I’ll check out the references above; anything else good (book or website) come out in the last 12 years? 
#14




Hands down, the best practical guide to scientific statistical analysis is "The Statistical Analysis of Experimental Data". It has tons of practical advice on how to analyze different data sets for a wide variety of purposes.



#15




MsRobyn, what did you end up doing with your huge pile of raw data? Did any of the books that anyone recommended, or any other books or resources, turn out to be useful?

#16




My thesis topic was declared moot because there was nothing to study. I ended up doing a qualitative project instead.
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#17




When I was in grad school, the statistics department had a person (or persons) whose job was to consult with nonstatisticians on their data analysis issues. You may want to check with your statistics department (assuming your school has one) and see if they have such a resource.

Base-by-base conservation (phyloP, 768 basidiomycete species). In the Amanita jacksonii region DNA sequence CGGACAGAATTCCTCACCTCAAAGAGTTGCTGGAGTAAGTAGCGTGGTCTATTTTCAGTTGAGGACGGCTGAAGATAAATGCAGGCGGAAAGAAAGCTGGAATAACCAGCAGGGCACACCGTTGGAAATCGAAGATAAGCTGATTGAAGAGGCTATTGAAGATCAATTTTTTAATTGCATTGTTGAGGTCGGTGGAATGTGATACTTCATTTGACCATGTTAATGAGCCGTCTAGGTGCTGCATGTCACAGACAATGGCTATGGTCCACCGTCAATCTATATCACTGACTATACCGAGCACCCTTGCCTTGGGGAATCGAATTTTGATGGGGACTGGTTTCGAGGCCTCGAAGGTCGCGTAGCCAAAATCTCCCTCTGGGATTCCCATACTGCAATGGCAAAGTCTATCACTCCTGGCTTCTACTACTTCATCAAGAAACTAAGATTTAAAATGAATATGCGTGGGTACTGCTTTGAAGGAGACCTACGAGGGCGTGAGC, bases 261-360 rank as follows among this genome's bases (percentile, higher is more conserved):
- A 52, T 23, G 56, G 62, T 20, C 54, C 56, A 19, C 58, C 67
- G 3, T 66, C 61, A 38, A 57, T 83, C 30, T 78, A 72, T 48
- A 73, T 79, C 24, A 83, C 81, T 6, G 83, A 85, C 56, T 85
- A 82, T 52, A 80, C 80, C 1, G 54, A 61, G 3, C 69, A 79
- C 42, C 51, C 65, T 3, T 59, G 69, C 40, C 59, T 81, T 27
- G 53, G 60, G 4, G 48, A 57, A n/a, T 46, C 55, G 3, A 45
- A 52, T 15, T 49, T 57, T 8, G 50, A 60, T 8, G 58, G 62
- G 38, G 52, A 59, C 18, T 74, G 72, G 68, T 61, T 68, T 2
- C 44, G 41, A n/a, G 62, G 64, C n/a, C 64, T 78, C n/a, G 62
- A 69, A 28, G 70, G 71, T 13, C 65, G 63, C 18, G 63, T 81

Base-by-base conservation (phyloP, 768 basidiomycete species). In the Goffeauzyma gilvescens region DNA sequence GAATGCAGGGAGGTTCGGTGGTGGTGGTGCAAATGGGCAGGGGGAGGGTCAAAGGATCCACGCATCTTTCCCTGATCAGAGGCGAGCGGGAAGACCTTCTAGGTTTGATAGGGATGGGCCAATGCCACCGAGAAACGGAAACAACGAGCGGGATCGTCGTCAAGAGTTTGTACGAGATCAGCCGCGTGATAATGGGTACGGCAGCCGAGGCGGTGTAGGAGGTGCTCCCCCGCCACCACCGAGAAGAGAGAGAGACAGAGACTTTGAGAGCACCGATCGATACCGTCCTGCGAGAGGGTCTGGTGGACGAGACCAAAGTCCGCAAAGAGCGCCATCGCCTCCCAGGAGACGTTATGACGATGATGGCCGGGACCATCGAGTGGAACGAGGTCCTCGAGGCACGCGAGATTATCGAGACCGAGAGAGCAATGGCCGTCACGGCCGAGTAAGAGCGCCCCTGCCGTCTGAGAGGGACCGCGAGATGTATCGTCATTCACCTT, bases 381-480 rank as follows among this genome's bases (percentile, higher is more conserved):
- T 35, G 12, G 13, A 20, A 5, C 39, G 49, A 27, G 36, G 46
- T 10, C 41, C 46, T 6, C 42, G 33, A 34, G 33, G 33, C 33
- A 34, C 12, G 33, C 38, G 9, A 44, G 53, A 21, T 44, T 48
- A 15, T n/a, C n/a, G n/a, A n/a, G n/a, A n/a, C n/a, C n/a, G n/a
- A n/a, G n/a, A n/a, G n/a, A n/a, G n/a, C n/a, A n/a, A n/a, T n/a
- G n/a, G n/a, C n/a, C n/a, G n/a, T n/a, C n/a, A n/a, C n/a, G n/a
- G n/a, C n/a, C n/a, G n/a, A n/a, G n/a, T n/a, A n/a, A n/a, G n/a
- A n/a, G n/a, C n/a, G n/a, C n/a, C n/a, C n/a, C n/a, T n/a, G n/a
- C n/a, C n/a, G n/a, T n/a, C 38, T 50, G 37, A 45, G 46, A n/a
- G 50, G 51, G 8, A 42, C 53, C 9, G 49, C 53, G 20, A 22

#18




Quote:

#19




Best content/sig combination evah!
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#20




Nowadays, you might also look at online courses offered through Coursera and edX. There are offered at the undergrad and maybe grad level.
You generally watch video lectures and there are usually assignments and quizzes/tests. I've taken some of the Rbased ones. For, example: Statistics with R Specialization Quote:
Last edited by dasmoocher; 04152019 at 09:55 PM. 
#21




I hope you don't mind a recommendation from a forum newbie. I was taking a course on research methodologies, and statistics was such a drag. I disliked the quantitative method, for it always sought to reduce things about the social world to numbers and trends. Sure, it has its uses, but statistics is not allinforming. That said, I have nothing against the discipline. I just think people place way too much importance on it. Nonetheless, here's a title that helped me understand and appreciate the discipline: Elementary Statistics (12th Edition) by Mario Trila. All the best! Hope this helps!

#22




Quote:
Oops! I saw this only after I posted my recommendation. But I'm glad you did a qualitative project instead. I would have been really happy if I were you